Neonatal abstinence syndrome: an update

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Abstract

Purpose of review

The current review provides an update focused on the evolving epidemiology of neonatal abstinence syndrome (NAS), factors influencing disease expression, advances in clinical assessment of withdrawal, novel approaches to NAS treatment, and the emerging role of quality improvement in assessment and management of NAS.

Recent findings

The rise in the incidence of NAS disproportionately occurred in rural and suburban areas. Polysubstance exposure and genetic polymorphisms have been shown to modify NAS expression and severity. New bedside assessments using a limited number of factors to identify infants with NAS result in fewer infants receiving pharmacotherapy. In addition, buprenorphine may be a promising therapeutic alternative to morphine to treat NAS. Lastly, local, state, and national quality improvement initiatives have emerged as an effective mechanism to advance the care of infants with NAS.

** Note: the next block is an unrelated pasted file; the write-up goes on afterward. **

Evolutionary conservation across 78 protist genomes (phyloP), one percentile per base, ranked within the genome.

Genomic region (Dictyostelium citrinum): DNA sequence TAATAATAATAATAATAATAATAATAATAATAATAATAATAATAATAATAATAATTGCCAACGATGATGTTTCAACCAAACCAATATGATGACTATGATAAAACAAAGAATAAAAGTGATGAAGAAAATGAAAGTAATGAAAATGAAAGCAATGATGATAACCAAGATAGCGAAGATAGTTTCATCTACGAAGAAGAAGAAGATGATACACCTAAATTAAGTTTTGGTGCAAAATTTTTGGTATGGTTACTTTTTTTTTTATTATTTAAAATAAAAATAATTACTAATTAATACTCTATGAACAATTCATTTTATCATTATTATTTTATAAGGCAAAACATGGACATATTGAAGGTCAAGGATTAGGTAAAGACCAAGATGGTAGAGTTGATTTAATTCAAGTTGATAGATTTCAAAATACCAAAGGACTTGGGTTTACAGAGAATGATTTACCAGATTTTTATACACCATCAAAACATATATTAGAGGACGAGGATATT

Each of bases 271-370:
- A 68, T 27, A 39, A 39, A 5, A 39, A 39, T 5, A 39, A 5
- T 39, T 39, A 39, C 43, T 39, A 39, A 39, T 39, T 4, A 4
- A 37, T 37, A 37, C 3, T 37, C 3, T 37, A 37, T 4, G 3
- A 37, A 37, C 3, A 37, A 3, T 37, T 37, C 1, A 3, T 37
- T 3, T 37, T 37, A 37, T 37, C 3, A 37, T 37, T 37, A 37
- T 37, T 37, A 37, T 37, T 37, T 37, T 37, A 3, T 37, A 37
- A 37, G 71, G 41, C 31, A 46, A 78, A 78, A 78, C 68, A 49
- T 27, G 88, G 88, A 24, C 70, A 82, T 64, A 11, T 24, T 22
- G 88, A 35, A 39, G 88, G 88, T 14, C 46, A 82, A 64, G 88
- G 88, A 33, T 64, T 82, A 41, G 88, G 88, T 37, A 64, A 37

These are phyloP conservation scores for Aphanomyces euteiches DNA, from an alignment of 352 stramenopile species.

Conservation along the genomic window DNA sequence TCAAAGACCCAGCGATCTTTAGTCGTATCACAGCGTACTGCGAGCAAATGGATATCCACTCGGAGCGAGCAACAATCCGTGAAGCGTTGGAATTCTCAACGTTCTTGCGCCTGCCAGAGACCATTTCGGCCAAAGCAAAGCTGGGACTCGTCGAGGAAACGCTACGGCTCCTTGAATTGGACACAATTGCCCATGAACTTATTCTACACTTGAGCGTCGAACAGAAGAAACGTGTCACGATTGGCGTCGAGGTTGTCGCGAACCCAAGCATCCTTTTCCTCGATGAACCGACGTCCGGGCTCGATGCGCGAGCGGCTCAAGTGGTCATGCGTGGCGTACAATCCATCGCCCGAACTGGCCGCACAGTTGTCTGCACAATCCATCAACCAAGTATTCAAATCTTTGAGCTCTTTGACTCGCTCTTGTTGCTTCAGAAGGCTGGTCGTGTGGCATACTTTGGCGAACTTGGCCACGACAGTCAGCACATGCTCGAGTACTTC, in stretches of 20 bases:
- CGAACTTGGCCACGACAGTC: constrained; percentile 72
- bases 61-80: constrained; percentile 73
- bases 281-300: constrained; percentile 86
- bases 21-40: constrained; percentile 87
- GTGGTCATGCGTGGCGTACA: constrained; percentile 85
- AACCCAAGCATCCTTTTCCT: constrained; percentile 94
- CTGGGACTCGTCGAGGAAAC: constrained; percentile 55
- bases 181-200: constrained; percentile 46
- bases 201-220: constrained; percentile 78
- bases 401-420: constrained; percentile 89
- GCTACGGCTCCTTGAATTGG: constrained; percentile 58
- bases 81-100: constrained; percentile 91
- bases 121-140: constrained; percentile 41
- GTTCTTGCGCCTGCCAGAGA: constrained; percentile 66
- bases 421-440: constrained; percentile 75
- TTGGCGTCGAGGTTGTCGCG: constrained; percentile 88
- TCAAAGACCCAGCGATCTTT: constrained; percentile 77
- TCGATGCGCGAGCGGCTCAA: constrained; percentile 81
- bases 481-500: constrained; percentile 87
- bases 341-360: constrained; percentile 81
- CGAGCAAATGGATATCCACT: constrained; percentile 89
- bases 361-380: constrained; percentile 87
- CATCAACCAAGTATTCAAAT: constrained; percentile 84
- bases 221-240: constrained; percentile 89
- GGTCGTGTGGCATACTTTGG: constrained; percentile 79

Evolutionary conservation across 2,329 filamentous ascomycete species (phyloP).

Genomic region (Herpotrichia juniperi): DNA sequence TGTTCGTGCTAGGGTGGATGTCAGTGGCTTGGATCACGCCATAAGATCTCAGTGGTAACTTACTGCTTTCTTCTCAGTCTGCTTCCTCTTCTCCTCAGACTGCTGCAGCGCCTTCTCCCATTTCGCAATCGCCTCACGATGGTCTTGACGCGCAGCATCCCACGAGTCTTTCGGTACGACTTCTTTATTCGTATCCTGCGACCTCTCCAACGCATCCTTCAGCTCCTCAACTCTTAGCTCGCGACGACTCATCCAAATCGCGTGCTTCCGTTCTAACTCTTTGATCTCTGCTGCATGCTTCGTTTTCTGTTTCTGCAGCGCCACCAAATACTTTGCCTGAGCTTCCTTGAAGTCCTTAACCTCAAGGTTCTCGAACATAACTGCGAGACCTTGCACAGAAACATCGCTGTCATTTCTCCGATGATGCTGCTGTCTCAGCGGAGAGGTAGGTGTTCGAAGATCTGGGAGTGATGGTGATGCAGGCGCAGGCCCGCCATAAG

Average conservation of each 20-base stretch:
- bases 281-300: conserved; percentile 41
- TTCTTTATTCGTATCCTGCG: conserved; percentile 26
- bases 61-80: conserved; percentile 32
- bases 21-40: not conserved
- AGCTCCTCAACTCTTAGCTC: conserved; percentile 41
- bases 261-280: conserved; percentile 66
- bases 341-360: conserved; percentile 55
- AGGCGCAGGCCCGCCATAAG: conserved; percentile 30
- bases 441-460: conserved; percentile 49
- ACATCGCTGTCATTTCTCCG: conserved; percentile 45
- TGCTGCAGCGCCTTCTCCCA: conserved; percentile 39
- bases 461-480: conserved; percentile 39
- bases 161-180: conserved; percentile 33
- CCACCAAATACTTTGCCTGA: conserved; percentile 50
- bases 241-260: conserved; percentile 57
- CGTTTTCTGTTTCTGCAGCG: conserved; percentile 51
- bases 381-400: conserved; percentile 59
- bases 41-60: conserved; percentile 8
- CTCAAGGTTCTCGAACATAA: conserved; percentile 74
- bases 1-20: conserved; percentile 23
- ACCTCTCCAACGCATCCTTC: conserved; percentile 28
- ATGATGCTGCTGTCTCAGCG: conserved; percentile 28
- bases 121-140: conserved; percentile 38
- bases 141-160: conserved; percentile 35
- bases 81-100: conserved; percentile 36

Summary

NAS remains a critical public health issue associated with significant medical, economic, and personal burdens. Emerging data on associated risk factors, assessment of and treatment for NAS provide clinicians and hospitals with new knowledge and an urgency to promote standardization of care for infants with NAS.

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